The Church of Satan 
The Church of Satan is an organization dedicated to the acceptance of the carnal self, as articulated in The Satanic Bible, written in 1969 by Anton Szandor LaVey.
First Satanic Church 
On Walpurgisnacht, April 30, 1966, Anton LaVey founded the "The Satanic Church" (which he would later rename "Church of Satan"). After his death in 1997 the Church of Satan was taken over by a new administration and its headquarters was moved to New York. LaVey's daughter, the High Priestess Karla LaVey, felt this to be a disservice to her father's legacy. The First Satanic Church was re-founded on October 31, 1999 by Karla LaVey to carry on the legacy of her father. She continues to run it out of San Francisco, California.
Temple of Set 
The Temple of Set is an initiatory occult society claiming to be the world's leading left-hand path religious organization. It was established in 1975 by Michael A. Aquino and certain members of the priesthood of the Church of Satan, who left because of administrative and philosophical disagreements. ToS deliberately self-differentiates from CoS in several ways, most significantly in theology and sociology. The philosophy of the Temple of Set may be summed up as "enlightened individualism" — enhancement and improvement of oneself by personal education, experiment and initiation. This process is necessarily different and distinctive for each individual. The members do not all have the same view on whether Set is "real" or not, and they're not expected to.
Setianism, in theory, is similar to theistic Satanism. The principle deity of Setianism is the ancient Egyptian god Set, or Seth, the god of adversary. Set supposedly is the Dark Lord behind the Hebrew entity Satan. Set, as the first principle of consciousness, is emulated by Setians, who symbolize the concept of individual, subjective intelligence distinct from the natural order as the "Black Flame". (Some people who are not members of the Temple of Set find spiritual inspiration in the Egyptian god Set, and may share some beliefs with the organization. The belief system in general is referred to as Setianism.)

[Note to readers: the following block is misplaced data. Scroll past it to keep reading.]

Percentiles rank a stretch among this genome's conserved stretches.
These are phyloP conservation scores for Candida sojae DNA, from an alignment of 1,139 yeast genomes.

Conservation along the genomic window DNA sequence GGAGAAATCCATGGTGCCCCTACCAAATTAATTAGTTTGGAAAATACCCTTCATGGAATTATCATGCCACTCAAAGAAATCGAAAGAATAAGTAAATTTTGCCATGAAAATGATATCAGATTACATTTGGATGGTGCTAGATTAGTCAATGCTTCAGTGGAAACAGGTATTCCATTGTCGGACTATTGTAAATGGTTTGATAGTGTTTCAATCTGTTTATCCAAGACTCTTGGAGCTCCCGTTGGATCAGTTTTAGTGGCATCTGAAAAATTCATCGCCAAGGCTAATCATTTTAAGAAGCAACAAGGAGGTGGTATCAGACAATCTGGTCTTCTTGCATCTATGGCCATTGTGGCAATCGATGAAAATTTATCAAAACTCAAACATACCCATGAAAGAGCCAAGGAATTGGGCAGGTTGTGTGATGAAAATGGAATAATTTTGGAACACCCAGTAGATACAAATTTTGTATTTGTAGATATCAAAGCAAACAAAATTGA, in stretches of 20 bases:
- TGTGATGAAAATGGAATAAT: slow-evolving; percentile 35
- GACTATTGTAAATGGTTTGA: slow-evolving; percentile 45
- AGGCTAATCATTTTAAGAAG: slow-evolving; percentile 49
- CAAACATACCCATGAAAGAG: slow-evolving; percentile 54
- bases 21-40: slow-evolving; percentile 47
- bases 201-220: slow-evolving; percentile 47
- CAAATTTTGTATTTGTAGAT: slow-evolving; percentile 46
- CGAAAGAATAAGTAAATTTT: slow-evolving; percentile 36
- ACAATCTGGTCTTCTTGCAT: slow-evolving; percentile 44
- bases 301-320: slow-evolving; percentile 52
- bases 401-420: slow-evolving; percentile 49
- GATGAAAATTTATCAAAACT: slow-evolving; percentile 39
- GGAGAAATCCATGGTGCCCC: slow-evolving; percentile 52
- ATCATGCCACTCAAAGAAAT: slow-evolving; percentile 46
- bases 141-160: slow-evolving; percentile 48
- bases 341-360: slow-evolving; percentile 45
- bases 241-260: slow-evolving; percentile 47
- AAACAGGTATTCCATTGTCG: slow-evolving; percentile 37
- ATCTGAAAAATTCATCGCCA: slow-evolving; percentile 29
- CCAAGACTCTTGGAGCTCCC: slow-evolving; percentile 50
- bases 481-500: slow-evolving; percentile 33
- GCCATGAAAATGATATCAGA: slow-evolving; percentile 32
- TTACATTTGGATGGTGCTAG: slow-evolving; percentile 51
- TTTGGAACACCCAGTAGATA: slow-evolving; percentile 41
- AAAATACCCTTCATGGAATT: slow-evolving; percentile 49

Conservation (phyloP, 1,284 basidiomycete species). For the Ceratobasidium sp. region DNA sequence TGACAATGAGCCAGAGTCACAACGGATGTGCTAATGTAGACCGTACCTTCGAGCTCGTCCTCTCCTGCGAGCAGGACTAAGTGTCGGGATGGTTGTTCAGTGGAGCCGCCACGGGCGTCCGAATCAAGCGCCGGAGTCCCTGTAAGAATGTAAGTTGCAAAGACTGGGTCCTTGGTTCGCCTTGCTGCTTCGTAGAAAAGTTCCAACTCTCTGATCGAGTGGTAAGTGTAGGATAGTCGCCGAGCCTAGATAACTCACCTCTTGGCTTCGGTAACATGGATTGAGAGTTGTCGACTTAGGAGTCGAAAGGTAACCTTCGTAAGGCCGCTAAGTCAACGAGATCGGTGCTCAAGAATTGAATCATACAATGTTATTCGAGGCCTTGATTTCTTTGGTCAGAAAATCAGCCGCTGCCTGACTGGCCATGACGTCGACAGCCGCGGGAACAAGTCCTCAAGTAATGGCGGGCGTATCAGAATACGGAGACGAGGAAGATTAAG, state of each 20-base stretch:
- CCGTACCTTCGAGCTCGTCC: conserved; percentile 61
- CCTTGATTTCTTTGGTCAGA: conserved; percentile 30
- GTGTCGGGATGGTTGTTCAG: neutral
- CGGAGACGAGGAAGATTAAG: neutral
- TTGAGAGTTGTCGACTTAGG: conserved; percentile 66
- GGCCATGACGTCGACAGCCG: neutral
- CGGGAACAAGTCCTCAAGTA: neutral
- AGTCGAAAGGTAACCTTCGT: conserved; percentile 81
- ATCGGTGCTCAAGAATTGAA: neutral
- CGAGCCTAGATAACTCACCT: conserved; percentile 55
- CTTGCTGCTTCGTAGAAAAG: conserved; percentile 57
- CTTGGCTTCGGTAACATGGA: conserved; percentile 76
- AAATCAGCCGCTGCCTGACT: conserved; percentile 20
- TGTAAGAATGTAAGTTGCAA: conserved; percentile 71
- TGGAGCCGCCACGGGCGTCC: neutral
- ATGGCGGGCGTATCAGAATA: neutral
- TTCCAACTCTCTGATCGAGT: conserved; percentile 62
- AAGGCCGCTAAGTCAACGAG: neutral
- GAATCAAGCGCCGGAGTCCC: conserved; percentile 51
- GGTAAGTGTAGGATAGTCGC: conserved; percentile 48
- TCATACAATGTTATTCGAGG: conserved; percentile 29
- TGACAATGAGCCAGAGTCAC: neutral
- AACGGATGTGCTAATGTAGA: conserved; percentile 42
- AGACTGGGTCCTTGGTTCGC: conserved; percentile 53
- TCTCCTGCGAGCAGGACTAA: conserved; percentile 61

Members of the Temple of Set are mostly male, between the ages of twenty and fifty.
Order of Nine Angles 
The Order of Nine Angles (ONA, O9A) "represent a dangerous and extreme form of Satanism"  and first attracted public attention during the 1980s and 1990s after being mentioned in books detailing fascist Satanism. They were initially formed in the United Kingdom and are presently organized around clandestine cells (which it calls traditional nexions) and around what it calls sinister tribes.
See also 
- B.A. Robinson (March 2006). "Religious Satanism, 16th century Satanism, Satanic Dabbling, etc". Ontario Consultants on Religious Tolerance. Retrieved March 24, 2013.
- Jesper Aagaard Petersen (2009). "Introduction: Embracing Satan". Contemporary Religious Satanism: A Critical Anthology. Ashgate Publishing. ISBN 978-0-7546-5286-1.